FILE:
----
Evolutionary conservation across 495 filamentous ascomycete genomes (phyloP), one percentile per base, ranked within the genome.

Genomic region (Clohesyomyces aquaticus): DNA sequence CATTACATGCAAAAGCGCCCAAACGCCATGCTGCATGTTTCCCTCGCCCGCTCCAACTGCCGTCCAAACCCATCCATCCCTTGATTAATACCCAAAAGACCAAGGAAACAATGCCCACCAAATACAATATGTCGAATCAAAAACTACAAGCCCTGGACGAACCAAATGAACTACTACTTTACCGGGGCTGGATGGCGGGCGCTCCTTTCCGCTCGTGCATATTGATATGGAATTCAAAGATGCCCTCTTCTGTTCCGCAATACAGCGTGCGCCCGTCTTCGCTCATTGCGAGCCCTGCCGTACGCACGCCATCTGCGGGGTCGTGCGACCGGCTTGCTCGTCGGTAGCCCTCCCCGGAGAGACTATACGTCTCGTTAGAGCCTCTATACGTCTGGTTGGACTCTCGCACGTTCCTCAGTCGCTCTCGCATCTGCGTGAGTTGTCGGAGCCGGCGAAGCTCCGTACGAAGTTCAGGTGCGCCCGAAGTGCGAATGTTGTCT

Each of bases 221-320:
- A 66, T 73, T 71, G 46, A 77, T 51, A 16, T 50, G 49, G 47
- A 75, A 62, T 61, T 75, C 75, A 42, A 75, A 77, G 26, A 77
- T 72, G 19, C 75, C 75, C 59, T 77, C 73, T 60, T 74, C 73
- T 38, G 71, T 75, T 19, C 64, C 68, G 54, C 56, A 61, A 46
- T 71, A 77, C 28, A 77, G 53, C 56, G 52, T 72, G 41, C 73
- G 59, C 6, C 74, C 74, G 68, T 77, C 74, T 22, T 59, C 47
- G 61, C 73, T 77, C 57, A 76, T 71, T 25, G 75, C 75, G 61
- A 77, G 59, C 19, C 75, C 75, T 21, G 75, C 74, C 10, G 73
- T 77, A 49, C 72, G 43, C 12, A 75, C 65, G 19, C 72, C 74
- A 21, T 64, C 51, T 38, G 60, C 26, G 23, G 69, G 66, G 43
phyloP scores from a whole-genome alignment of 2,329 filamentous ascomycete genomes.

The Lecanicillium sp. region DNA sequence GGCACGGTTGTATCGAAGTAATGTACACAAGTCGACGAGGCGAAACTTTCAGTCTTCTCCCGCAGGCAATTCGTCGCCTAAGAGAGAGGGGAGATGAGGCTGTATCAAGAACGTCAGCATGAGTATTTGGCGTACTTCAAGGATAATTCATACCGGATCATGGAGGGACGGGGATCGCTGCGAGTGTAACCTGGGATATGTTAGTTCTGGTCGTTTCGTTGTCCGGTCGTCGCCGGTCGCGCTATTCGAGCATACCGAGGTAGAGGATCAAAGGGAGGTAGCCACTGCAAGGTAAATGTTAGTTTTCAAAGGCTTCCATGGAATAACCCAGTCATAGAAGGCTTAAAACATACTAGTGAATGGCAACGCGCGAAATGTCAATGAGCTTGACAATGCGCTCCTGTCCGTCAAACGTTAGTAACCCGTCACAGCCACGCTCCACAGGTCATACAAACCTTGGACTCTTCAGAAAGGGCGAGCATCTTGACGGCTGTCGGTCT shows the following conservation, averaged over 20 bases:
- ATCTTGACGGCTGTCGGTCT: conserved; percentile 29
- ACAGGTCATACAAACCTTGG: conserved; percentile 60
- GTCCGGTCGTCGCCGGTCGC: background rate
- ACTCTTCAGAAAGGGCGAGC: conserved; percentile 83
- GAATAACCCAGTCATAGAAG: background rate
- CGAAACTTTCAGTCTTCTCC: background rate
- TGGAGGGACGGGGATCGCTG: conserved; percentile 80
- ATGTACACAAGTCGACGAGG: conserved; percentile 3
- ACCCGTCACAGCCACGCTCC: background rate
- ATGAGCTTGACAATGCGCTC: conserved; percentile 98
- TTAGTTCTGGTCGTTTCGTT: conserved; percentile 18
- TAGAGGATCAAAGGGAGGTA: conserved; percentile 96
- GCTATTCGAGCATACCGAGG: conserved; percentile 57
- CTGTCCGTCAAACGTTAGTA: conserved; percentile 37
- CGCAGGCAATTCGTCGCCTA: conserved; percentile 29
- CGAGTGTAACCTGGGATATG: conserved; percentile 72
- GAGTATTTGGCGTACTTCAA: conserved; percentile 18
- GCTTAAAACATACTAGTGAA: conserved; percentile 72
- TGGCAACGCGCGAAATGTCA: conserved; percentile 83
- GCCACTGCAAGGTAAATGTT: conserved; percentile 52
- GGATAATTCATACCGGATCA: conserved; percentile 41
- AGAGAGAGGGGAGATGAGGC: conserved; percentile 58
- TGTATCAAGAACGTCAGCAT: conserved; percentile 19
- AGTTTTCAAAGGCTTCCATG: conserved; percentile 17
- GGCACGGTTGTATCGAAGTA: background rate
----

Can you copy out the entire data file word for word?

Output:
Evolutionary conservation across 495 filamentous ascomycete genomes (phyloP), one percentile per base, ranked within the genome.

Genomic region (Clohesyomyces aquaticus): DNA sequence CATTACATGCAAAAGCGCCCAAACGCCATGCTGCATGTTTCCCTCGCCCGCTCCAACTGCCGTCCAAACCCATCCATCCCTTGATTAATACCCAAAAGACCAAGGAAACAATGCCCACCAAATACAATATGTCGAATCAAAAACTACAAGCCCTGGACGAACCAAATGAACTACTACTTTACCGGGGCTGGATGGCGGGCGCTCCTTTCCGCTCGTGCATATTGATATGGAATTCAAAGATGCCCTCTTCTGTTCCGCAATACAGCGTGCGCCCGTCTTCGCTCATTGCGAGCCCTGCCGTACGCACGCCATCTGCGGGGTCGTGCGACCGGCTTGCTCGTCGGTAGCCCTCCCCGGAGAGACTATACGTCTCGTTAGAGCCTCTATACGTCTGGTTGGACTCTCGCACGTTCCTCAGTCGCTCTCGCATCTGCGTGAGTTGTCGGAGCCGGCGAAGCTCCGTACGAAGTTCAGGTGCGCCCGAAGTGCGAATGTTGTCT

Each of bases 221-320:
- A 66, T 73, T 71, G 46, A 77, T 51, A 16, T 50, G 49, G 47
- A 75, A 62, T 61, T 75, C 75, A 42, A 75, A 77, G 26, A 77
- T 72, G 19, C 75, C 75, C 59, T 77, C 73, T 60, T 74, C 73
- T 38, G 71, T 75, T 19, C 64, C 68, G 54, C 56, A 61, A 46
- T 71, A 77, C 28, A 77, G 53, C 56, G 52, T 72, G 41, C 73
- G 59, C 6, C 74, C 74, G 68, T 77, C 74, T 22, T 59, C 47
- G 61, C 73, T 77, C 57, A 76, T 71, T 25, G 75, C 75, G 61
- A 77, G 59, C 19, C 75, C 75, T 21, G 75, C 74, C 10, G 73
- T 77, A 49, C 72, G 43, C 12, A 75, C 65, G 19, C 72, C 74
- A 21, T 64, C 51, T 38, G 60, C 26, G 23, G 69, G 66, G 43
phyloP scores from a whole-genome alignment of 2,329 filamentous ascomycete genomes.

The Lecanicillium sp. region DNA sequence GGCACGGTTGTATCGAAGTAATGTACACAAGTCGACGAGGCGAAACTTTCAGTCTTCTCCCGCAGGCAATTCGTCGCCTAAGAGAGAGGGGAGATGAGGCTGTATCAAGAACGTCAGCATGAGTATTTGGCGTACTTCAAGGATAATTCATACCGGATCATGGAGGGACGGGGATCGCTGCGAGTGTAACCTGGGATATGTTAGTTCTGGTCGTTTCGTTGTCCGGTCGTCGCCGGTCGCGCTATTCGAGCATACCGAGGTAGAGGATCAAAGGGAGGTAGCCACTGCAAGGTAAATGTTAGTTTTCAAAGGCTTCCATGGAATAACCCAGTCATAGAAGGCTTAAAACATACTAGTGAATGGCAACGCGCGAAATGTCAATGAGCTTGACAATGCGCTCCTGTCCGTCAAACGTTAGTAACCCGTCACAGCCACGCTCCACAGGTCATACAAACCTTGGACTCTTCAGAAAGGGCGAGCATCTTGACGGCTGTCGGTCT shows the following conservation, averaged over 20 bases:
- ATCTTGACGGCTGTCGGTCT: conserved; percentile 29
- ACAGGTCATACAAACCTTGG: conserved; percentile 60
- GTCCGGTCGTCGCCGGTCGC: background rate
- ACTCTTCAGAAAGGGCGAGC: conserved; percentile 83
- GAATAACCCAGTCATAGAAG: background rate
- CGAAACTTTCAGTCTTCTCC: background rate
- TGGAGGGACGGGGATCGCTG: conserved; percentile 80
- ATGTACACAAGTCGACGAGG: conserved; percentile 3
- ACCCGTCACAGCCACGCTCC: background rate
- ATGAGCTTGACAATGCGCTC: conserved; percentile 98
- TTAGTTCTGGTCGTTTCGTT: conserved; percentile 18
- TAGAGGATCAAAGGGAGGTA: conserved; percentile 96
- GCTATTCGAGCATACCGAGG: conserved; percentile 57
- CTGTCCGTCAAACGTTAGTA: conserved; percentile 37
- CGCAGGCAATTCGTCGCCTA: conserved; percentile 29
- CGAGTGTAACCTGGGATATG: conserved; percentile 72
- GAGTATTTGGCGTACTTCAA: conserved; percentile 18
- GCTTAAAACATACTAGTGAA: conserved; percentile 72
- TGGCAACGCGCGAAATGTCA: conserved; percentile 83
- GCCACTGCAAGGTAAATGTT: conserved; percentile 52
- GGATAATTCATACCGGATCA: conserved; percentile 41
- AGAGAGAGGGGAGATGAGGC: conserved; percentile 58
- TGTATCAAGAACGTCAGCAT: conserved; percentile 19
- AGTTTTCAAAGGCTTCCATG: conserved; percentile 17
- GGCACGGTTGTATCGAAGTA: background rate